From founding fathers who gave birth to this country, but owned enslaved Africans and supported slavery, to Confederate generals who fought to uphold slavery and destroy the perpetual union, a debate is raging in America over how public monuments memorialize or misrepresent the nation’s history, and if they should stand or fall.
Now, as part of Monument Lab, a Philadelphia public art and history project, three PennDesign Fine Arts professors—David Hartt, Sharon Hayes, and Shira Walinsky—are joining artists and residents to answer the question, “What makes a monument in the 21st century?”
The question also inspired “Monument Lab: Public Art & Civic Research Praxis,” a PennDesign Fine Arts community-based research course.
Temporary Monument Lab art installations unveiled Sept. 16 are on display through Sunday, Nov. 19, in five public squares: City Hall (once known as Center Square); Franklin Square; Washington Square; Logan Circle (originally Logan Square); and Rittenhouse Square, and in five neighborhood parks: Penn Treaty, Vernon, Norris Square, Malcolm X, and Marconi Plaza.
Produced with Mural Arts Philadelphia, Ken Lum, chair of the Fine Arts Department at PennDesign, and Paul Farber, managing director of the Penn Program in Environmental Humanities, led the curatorial team. Farber also teaches the course at Penn associated with the project.
As part of the class, students serve as trained art guides at Monument Lab sites. They collect proposals for future monuments from visitors, who are encouraged to fill out proposal forms to name, describe, or sketch their ideas for monuments, and indicate where they imagine their monuments could be placed in the city. Students and other Lab team members scan the forms into a data system for fast uploading to the Monument Lab website.
A central exhibition hub at the Pennsylvania Academy of the Fine Arts has a screen displaying the website. The datasets are managed by Penn’s Price Lab for Digital Humanities and the Penn Libraries. A final public report will be compiled after Monument Lab ends.
Lum was on hand at several sites when the temporary monuments were installed. He says he sensed that many Philadelphians were grateful that they were being “met by a listening ear.”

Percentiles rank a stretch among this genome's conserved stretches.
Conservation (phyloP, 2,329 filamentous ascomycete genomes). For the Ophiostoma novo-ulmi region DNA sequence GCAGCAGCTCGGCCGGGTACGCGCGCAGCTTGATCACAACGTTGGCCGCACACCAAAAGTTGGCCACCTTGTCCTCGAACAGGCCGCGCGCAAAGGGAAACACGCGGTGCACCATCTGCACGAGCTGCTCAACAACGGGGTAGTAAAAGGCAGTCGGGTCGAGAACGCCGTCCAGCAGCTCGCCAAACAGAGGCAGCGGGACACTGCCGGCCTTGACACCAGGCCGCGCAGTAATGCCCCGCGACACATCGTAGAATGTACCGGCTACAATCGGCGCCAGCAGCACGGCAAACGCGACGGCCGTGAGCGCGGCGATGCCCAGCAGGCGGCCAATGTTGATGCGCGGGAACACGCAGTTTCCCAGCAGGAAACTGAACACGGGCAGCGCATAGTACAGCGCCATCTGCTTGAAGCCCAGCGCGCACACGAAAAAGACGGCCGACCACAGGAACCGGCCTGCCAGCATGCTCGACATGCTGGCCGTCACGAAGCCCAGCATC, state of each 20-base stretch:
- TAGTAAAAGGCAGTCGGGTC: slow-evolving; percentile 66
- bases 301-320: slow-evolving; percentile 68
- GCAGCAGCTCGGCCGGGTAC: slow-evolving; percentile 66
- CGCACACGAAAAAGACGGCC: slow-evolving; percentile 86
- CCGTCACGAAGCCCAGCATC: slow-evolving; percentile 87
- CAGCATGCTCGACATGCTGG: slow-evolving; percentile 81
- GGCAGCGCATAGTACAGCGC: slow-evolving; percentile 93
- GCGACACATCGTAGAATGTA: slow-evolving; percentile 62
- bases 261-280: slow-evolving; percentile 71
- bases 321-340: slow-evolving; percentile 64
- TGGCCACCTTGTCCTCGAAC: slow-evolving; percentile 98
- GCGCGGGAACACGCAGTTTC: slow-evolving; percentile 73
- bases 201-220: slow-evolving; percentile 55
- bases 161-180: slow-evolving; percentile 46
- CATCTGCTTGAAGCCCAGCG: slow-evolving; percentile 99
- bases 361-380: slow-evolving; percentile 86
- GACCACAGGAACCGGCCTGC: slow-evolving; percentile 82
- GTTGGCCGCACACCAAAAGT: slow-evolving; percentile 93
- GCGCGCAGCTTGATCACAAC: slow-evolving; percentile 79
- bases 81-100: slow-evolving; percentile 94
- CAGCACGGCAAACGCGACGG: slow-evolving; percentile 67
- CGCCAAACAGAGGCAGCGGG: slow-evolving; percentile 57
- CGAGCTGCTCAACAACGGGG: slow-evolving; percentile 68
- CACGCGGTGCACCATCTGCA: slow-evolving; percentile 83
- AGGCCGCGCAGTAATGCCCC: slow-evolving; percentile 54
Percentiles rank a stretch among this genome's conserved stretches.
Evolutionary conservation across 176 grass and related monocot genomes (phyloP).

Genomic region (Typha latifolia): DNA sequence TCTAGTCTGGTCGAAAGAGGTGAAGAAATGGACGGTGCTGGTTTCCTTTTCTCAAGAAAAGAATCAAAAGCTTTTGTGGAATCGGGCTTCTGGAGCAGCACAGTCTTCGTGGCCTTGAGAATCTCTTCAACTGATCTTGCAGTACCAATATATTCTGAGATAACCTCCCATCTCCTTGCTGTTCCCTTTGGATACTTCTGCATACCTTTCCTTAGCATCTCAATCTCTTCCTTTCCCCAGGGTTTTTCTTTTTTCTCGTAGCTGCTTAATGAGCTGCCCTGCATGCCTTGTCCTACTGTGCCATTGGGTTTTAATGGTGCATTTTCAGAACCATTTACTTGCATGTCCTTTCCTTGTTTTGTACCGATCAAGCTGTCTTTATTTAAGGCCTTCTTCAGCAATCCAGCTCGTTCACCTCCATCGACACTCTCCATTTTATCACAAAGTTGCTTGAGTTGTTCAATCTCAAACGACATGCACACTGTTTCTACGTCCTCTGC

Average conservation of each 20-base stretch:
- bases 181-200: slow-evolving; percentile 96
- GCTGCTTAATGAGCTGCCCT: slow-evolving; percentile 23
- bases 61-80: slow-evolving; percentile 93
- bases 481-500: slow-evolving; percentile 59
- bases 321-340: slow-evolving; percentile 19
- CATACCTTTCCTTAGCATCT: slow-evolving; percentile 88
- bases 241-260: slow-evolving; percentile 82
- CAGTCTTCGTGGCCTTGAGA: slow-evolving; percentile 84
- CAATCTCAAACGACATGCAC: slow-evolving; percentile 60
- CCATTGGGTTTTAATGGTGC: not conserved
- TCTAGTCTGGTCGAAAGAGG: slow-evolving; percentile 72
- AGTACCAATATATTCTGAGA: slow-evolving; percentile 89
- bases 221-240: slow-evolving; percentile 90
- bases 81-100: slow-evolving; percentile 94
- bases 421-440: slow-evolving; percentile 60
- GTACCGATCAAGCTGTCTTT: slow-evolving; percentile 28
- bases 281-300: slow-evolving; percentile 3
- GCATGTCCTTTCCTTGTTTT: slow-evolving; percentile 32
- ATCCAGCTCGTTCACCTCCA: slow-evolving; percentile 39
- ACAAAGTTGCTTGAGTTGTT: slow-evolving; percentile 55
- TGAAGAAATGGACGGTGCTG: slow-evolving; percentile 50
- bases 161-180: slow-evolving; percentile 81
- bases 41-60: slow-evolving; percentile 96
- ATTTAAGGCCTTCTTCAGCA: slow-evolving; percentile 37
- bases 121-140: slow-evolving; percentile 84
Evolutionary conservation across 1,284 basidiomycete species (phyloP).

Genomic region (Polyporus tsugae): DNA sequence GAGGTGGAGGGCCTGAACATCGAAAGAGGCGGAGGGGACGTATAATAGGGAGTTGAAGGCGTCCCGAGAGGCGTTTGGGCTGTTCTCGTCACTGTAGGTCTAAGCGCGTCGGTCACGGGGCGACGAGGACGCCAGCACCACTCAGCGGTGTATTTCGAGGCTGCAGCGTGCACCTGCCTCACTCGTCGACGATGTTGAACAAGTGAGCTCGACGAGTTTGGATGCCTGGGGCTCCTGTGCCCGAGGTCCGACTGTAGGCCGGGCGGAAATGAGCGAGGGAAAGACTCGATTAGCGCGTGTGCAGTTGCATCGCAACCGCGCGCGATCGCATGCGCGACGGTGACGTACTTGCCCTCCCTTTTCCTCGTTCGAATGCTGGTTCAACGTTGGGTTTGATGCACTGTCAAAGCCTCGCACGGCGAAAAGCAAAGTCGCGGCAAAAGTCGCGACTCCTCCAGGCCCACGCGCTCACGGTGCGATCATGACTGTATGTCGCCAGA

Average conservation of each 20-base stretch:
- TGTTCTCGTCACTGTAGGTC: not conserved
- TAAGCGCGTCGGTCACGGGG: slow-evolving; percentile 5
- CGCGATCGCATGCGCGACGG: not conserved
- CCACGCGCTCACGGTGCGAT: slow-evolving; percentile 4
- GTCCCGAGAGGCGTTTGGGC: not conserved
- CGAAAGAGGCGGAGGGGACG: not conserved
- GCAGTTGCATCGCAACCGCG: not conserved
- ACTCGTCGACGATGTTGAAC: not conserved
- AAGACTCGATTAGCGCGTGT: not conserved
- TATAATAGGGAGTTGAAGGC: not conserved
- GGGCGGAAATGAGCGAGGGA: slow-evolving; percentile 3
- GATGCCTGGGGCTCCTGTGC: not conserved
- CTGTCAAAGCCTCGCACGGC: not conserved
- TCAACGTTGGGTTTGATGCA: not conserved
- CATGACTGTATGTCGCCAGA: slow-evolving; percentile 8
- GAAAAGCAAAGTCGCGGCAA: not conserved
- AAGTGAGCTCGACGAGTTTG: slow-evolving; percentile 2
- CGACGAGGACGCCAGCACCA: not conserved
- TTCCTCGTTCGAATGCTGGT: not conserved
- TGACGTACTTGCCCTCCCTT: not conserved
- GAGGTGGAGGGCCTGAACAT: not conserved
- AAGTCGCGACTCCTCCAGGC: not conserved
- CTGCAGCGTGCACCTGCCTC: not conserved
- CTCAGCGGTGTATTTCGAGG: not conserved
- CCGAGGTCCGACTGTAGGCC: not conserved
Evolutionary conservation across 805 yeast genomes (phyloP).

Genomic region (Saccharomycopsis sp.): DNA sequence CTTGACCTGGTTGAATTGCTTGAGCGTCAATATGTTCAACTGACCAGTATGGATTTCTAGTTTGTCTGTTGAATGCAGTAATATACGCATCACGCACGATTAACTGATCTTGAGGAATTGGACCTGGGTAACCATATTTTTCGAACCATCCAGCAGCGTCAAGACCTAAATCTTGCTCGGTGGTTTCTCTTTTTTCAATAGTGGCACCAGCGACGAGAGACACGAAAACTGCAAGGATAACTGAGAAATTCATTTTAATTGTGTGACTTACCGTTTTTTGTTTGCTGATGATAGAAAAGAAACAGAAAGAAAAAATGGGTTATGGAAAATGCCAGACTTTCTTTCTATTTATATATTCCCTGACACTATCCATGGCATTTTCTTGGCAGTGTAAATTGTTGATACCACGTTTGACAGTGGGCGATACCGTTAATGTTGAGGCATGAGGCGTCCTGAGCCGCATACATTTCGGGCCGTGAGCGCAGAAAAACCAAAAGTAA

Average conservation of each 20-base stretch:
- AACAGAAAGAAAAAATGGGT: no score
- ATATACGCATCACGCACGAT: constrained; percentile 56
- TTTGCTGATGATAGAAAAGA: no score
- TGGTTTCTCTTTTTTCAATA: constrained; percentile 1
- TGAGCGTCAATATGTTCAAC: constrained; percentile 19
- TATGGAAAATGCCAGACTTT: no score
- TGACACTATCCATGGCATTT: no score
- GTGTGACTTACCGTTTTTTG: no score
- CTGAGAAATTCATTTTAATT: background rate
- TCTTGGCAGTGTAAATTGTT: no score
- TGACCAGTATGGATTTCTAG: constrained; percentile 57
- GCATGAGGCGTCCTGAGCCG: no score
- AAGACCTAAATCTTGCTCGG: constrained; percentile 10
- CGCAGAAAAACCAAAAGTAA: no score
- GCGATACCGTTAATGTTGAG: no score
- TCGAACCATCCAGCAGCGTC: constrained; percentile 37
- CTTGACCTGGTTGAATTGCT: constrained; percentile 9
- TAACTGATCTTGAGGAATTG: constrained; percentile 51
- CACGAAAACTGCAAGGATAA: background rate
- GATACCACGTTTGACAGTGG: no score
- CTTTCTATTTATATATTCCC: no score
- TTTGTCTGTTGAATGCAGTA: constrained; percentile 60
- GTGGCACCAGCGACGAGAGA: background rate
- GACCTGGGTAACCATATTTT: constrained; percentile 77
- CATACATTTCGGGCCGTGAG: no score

“A lot of people stopped to ask what was going on, and then they would offer their opinions about art, politics, and their thoughts about ways to improve Philadelphia,” he says.
The PennDesign faculty members participating in the project address myriad topics of engagement of public space, equality and social justice, refugee and immigrant issues, and neighborhood concerns.
Kristen Goldschmidt, coordinator of PennDesign’s Undergraduate Fine Arts Program, served as project manager for Hank Willis Thomas’ “All Power to All People” sculpture on Thomas Paine Plaza across from City Hall, near the controversial statue of former Philadelphia Mayor Frank Rizzo.
Thomas says his eight-foot-tall, nearly 800-pound installation of an enlarged Afro pick with a black power fist was created “to highlight ideas related to community, strength, perseverance, comradeship, and resistance to oppression.”
In partnership with youth from the Norris Square Neighborhood Project’s Semillas del Futuro summer program, the Monument Art project helmed by Hartt asks the questions, “Who participates in the process of making a city and a neighborhood, and how can we imagine a more inclusive future? They created a film being screened in Norris Square, “for everyone a garden VIII,” which memorializes their shared future vision of the square as a forested cityscape.
Hayes’ Monument Lab project “If They Should Ask” calls attention to the fact that only two of Philadelphia’s hundreds of statues memorialize women. She convened a group of intergenerational, intersectional, civically engaged women to discuss “the persistent and aggressive exclusion of women from this form of public recognition.”
Her artwork, installed in Rittenhouse Square, is a collection of cast concrete pedestals sourced from existing monuments in the city scaled to half-size and encircled with the names of women who contributed to civic and public life in the city throughout its history.
For her monument, “Free Speech,” an interactive news kiosk in Marconi Plaza next to SEPTA’s Oregon Station, Walinsky collaborated with artists in the Mural Arts’ “Southeast by Southeast” program. The kiosk showcases the stories of Bhutanese, Burmese, Nepalese, and other immigrant and refugee communities in Philadelphia. Passersby can take free postcards, maps, books, oral histories, and recipe cards.
Lum says that the public reception to Monument Lab has thus far been gratifying and at times surprising.
“That’s just to say that the body politic is complex and varied, and expectations do not always align to what we may think of as this type or that type of person,” he says.
On Wednesday, Oct. 11, Lum will moderate “Monumental Exchange,” a discussion with artists Mel Chin and Tyree Guyton. The event will take place from 6 to 8 p.m. at the University of the Arts.